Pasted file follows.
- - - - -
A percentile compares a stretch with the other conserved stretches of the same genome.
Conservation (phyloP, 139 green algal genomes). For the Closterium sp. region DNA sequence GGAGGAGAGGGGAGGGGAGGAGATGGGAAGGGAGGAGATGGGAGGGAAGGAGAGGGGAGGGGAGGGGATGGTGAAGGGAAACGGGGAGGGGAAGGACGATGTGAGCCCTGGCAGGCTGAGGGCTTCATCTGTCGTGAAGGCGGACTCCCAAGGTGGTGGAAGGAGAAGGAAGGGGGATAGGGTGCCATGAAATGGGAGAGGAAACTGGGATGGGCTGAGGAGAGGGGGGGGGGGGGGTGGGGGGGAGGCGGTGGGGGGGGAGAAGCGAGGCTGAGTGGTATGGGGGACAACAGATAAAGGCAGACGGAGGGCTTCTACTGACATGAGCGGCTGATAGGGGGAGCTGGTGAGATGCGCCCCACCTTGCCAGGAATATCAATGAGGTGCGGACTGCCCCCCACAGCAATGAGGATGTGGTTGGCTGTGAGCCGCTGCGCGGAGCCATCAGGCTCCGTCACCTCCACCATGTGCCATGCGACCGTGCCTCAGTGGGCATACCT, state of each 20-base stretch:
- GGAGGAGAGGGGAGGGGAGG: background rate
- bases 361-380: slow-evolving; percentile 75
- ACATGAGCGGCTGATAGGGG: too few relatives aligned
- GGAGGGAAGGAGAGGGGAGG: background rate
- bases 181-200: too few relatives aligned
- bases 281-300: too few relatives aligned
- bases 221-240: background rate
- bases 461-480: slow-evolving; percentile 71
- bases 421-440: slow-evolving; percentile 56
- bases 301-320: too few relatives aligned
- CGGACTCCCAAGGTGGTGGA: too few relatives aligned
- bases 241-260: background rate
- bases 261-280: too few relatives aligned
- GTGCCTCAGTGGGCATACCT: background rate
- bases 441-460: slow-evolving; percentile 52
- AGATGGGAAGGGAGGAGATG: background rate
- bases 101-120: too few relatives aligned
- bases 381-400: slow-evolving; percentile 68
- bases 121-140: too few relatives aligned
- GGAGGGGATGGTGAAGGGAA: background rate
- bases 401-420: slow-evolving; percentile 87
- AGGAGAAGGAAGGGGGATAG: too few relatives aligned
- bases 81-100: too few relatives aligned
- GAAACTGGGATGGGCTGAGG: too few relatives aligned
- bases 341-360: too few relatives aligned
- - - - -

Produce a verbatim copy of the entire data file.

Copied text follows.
A percentile compares a stretch with the other conserved stretches of the same genome.
Conservation (phyloP, 139 green algal genomes). For the Closterium sp. region DNA sequence GGAGGAGAGGGGAGGGGAGGAGATGGGAAGGGAGGAGATGGGAGGGAAGGAGAGGGGAGGGGAGGGGATGGTGAAGGGAAACGGGGAGGGGAAGGACGATGTGAGCCCTGGCAGGCTGAGGGCTTCATCTGTCGTGAAGGCGGACTCCCAAGGTGGTGGAAGGAGAAGGAAGGGGGATAGGGTGCCATGAAATGGGAGAGGAAACTGGGATGGGCTGAGGAGAGGGGGGGGGGGGGGTGGGGGGGAGGCGGTGGGGGGGGAGAAGCGAGGCTGAGTGGTATGGGGGACAACAGATAAAGGCAGACGGAGGGCTTCTACTGACATGAGCGGCTGATAGGGGGAGCTGGTGAGATGCGCCCCACCTTGCCAGGAATATCAATGAGGTGCGGACTGCCCCCCACAGCAATGAGGATGTGGTTGGCTGTGAGCCGCTGCGCGGAGCCATCAGGCTCCGTCACCTCCACCATGTGCCATGCGACCGTGCCTCAGTGGGCATACCT, state of each 20-base stretch:
- GGAGGAGAGGGGAGGGGAGG: background rate
- bases 361-380: slow-evolving; percentile 75
- ACATGAGCGGCTGATAGGGG: too few relatives aligned
- GGAGGGAAGGAGAGGGGAGG: background rate
- bases 181-200: too few relatives aligned
- bases 281-300: too few relatives aligned
- bases 221-240: background rate
- bases 461-480: slow-evolving; percentile 71
- bases 421-440: slow-evolving; percentile 56
- bases 301-320: too few relatives aligned
- CGGACTCCCAAGGTGGTGGA: too few relatives aligned
- bases 241-260: background rate
- bases 261-280: too few relatives aligned
- GTGCCTCAGTGGGCATACCT: background rate
- bases 441-460: slow-evolving; percentile 52
- AGATGGGAAGGGAGGAGATG: background rate
- bases 101-120: too few relatives aligned
- bases 381-400: slow-evolving; percentile 68
- bases 121-140: too few relatives aligned
- GGAGGGGATGGTGAAGGGAA: background rate
- bases 401-420: slow-evolving; percentile 87
- AGGAGAAGGAAGGGGGATAG: too few relatives aligned
- bases 81-100: too few relatives aligned
- GAAACTGGGATGGGCTGAGG: too few relatives aligned
- bases 341-360: too few relatives aligned